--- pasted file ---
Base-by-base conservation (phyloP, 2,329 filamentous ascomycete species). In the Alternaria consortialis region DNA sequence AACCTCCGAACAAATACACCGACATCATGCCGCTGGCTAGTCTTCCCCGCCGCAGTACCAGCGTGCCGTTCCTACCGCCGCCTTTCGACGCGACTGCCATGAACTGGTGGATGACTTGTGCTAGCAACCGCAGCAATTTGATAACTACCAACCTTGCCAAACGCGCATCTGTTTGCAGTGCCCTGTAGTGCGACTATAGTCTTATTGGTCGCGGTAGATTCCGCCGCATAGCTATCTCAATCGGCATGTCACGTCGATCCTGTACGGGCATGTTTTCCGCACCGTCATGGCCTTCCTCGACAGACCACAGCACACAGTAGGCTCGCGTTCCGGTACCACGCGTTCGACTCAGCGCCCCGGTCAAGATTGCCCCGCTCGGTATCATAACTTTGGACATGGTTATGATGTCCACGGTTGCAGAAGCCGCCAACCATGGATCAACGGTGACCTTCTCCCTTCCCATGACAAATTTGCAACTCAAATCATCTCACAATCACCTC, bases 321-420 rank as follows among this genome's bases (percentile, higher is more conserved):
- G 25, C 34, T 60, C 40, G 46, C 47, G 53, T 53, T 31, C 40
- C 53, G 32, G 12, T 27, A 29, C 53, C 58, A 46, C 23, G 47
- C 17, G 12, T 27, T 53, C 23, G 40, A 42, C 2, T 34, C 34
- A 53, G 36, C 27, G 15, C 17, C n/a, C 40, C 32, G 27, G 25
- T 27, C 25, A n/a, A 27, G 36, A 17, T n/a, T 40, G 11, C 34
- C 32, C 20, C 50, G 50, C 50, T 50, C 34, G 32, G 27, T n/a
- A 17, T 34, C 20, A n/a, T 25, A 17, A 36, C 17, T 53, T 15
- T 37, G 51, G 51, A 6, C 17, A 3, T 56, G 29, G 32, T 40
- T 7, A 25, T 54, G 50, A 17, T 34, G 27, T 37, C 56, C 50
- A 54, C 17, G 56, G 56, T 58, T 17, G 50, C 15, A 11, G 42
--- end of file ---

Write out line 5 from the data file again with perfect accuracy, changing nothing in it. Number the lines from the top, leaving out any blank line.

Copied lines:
- A 53, G 36, C 27, G 15, C 17, C n/a, C 40, C 32, G 27, G 25